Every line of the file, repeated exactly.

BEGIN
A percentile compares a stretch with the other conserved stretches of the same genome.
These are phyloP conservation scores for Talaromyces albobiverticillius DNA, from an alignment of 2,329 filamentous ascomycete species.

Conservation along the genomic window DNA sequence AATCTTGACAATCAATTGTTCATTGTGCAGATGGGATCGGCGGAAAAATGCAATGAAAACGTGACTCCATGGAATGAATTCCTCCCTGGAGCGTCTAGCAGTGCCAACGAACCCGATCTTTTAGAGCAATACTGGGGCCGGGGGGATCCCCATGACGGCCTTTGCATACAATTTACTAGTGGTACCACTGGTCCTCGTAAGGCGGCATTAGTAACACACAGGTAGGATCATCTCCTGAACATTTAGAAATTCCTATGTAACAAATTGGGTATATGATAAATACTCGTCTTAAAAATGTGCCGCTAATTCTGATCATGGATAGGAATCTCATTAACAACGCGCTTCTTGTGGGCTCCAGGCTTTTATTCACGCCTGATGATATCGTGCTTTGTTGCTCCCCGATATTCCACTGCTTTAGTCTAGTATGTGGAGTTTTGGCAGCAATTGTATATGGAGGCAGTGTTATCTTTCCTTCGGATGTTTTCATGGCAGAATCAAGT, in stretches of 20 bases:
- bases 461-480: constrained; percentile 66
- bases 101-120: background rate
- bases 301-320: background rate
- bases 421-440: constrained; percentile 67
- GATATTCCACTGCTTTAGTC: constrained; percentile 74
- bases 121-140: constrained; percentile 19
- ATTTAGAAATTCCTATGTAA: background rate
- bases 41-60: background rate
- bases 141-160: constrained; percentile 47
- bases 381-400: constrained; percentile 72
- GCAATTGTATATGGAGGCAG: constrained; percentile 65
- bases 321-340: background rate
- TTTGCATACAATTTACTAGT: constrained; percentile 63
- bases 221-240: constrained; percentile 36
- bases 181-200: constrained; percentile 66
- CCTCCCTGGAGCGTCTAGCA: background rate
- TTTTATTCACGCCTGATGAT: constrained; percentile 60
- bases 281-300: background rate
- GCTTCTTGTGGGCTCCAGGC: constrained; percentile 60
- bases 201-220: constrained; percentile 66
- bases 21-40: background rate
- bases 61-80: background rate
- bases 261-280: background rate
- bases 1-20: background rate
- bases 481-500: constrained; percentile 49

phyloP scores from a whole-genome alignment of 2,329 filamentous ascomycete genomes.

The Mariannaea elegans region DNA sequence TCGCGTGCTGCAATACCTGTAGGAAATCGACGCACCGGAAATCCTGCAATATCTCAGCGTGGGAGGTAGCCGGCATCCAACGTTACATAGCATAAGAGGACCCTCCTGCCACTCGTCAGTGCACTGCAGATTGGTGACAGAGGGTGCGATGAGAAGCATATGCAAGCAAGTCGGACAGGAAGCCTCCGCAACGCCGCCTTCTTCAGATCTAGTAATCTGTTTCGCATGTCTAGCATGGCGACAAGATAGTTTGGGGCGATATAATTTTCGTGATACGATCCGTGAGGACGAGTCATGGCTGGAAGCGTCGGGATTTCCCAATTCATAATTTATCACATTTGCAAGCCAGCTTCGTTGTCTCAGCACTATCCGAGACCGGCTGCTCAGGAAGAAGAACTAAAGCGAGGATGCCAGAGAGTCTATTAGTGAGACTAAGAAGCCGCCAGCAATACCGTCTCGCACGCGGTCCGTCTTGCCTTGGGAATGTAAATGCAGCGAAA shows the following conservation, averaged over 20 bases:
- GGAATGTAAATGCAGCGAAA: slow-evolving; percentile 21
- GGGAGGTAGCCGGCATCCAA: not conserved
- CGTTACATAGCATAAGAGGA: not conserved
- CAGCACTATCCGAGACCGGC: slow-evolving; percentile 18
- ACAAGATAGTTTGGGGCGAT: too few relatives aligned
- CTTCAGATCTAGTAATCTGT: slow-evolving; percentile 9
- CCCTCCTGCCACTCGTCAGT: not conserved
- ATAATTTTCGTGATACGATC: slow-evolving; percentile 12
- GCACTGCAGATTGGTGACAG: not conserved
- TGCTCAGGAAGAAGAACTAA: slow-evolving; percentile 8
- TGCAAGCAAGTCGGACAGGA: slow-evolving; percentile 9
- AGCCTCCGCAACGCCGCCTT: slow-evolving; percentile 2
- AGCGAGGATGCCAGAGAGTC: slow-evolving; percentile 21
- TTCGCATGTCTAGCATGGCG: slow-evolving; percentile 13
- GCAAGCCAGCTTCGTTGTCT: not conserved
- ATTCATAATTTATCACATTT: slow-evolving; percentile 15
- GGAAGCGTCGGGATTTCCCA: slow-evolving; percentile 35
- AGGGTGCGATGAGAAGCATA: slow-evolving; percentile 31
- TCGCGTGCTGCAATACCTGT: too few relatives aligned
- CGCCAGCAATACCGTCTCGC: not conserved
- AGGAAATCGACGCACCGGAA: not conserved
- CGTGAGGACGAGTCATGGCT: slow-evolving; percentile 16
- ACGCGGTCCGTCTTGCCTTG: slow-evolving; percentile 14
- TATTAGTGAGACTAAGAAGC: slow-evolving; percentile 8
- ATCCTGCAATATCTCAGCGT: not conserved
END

A percentile compares a stretch with the other conserved stretches of the same genome.
These are phyloP conservation scores for Talaromyces albobiverticillius DNA, from an alignment of 2,329 filamentous ascomycete species.

Conservation along the genomic window DNA sequence AATCTTGACAATCAATTGTTCATTGTGCAGATGGGATCGGCGGAAAAATGCAATGAAAACGTGACTCCATGGAATGAATTCCTCCCTGGAGCGTCTAGCAGTGCCAACGAACCCGATCTTTTAGAGCAATACTGGGGCCGGGGGGATCCCCATGACGGCCTTTGCATACAATTTACTAGTGGTACCACTGGTCCTCGTAAGGCGGCATTAGTAACACACAGGTAGGATCATCTCCTGAACATTTAGAAATTCCTATGTAACAAATTGGGTATATGATAAATACTCGTCTTAAAAATGTGCCGCTAATTCTGATCATGGATAGGAATCTCATTAACAACGCGCTTCTTGTGGGCTCCAGGCTTTTATTCACGCCTGATGATATCGTGCTTTGTTGCTCCCCGATATTCCACTGCTTTAGTCTAGTATGTGGAGTTTTGGCAGCAATTGTATATGGAGGCAGTGTTATCTTTCCTTCGGATGTTTTCATGGCAGAATCAAGT, in stretches of 20 bases:
- bases 461-480: constrained; percentile 66
- bases 101-120: background rate
- bases 301-320: background rate
- bases 421-440: constrained; percentile 67
- GATATTCCACTGCTTTAGTC: constrained; percentile 74
- bases 121-140: constrained; percentile 19
- ATTTAGAAATTCCTATGTAA: background rate
- bases 41-60: background rate
- bases 141-160: constrained; percentile 47
- bases 381-400: constrained; percentile 72
- GCAATTGTATATGGAGGCAG: constrained; percentile 65
- bases 321-340: background rate
- TTTGCATACAATTTACTAGT: constrained; percentile 63
- bases 221-240: constrained; percentile 36
- bases 181-200: constrained; percentile 66
- CCTCCCTGGAGCGTCTAGCA: background rate
- TTTTATTCACGCCTGATGAT: constrained; percentile 60
- bases 281-300: background rate
- GCTTCTTGTGGGCTCCAGGC: constrained; percentile 60
- bases 201-220: constrained; percentile 66
- bases 21-40: background rate
- bases 61-80: background rate
- bases 261-280: background rate
- bases 1-20: background rate
- bases 481-500: constrained; percentile 49

phyloP scores from a whole-genome alignment of 2,329 filamentous ascomycete genomes.

The Mariannaea elegans region DNA sequence TCGCGTGCTGCAATACCTGTAGGAAATCGACGCACCGGAAATCCTGCAATATCTCAGCGTGGGAGGTAGCCGGCATCCAACGTTACATAGCATAAGAGGACCCTCCTGCCACTCGTCAGTGCACTGCAGATTGGTGACAGAGGGTGCGATGAGAAGCATATGCAAGCAAGTCGGACAGGAAGCCTCCGCAACGCCGCCTTCTTCAGATCTAGTAATCTGTTTCGCATGTCTAGCATGGCGACAAGATAGTTTGGGGCGATATAATTTTCGTGATACGATCCGTGAGGACGAGTCATGGCTGGAAGCGTCGGGATTTCCCAATTCATAATTTATCACATTTGCAAGCCAGCTTCGTTGTCTCAGCACTATCCGAGACCGGCTGCTCAGGAAGAAGAACTAAAGCGAGGATGCCAGAGAGTCTATTAGTGAGACTAAGAAGCCGCCAGCAATACCGTCTCGCACGCGGTCCGTCTTGCCTTGGGAATGTAAATGCAGCGAAA shows the following conservation, averaged over 20 bases:
- GGAATGTAAATGCAGCGAAA: slow-evolving; percentile 21
- GGGAGGTAGCCGGCATCCAA: not conserved
- CGTTACATAGCATAAGAGGA: not conserved
- CAGCACTATCCGAGACCGGC: slow-evolving; percentile 18
- ACAAGATAGTTTGGGGCGAT: too few relatives aligned
- CTTCAGATCTAGTAATCTGT: slow-evolving; percentile 9
- CCCTCCTGCCACTCGTCAGT: not conserved
- ATAATTTTCGTGATACGATC: slow-evolving; percentile 12
- GCACTGCAGATTGGTGACAG: not conserved
- TGCTCAGGAAGAAGAACTAA: slow-evolving; percentile 8
- TGCAAGCAAGTCGGACAGGA: slow-evolving; percentile 9
- AGCCTCCGCAACGCCGCCTT: slow-evolving; percentile 2
- AGCGAGGATGCCAGAGAGTC: slow-evolving; percentile 21
- TTCGCATGTCTAGCATGGCG: slow-evolving; percentile 13
- GCAAGCCAGCTTCGTTGTCT: not conserved
- ATTCATAATTTATCACATTT: slow-evolving; percentile 15
- GGAAGCGTCGGGATTTCCCA: slow-evolving; percentile 35
- AGGGTGCGATGAGAAGCATA: slow-evolving; percentile 31
- TCGCGTGCTGCAATACCTGT: too few relatives aligned
- CGCCAGCAATACCGTCTCGC: not conserved
- AGGAAATCGACGCACCGGAA: not conserved
- CGTGAGGACGAGTCATGGCT: slow-evolving; percentile 16
- ACGCGGTCCGTCTTGCCTTG: slow-evolving; percentile 14
- TATTAGTGAGACTAAGAAGC: slow-evolving; percentile 8
- ATCCTGCAATATCTCAGCGT: not conserved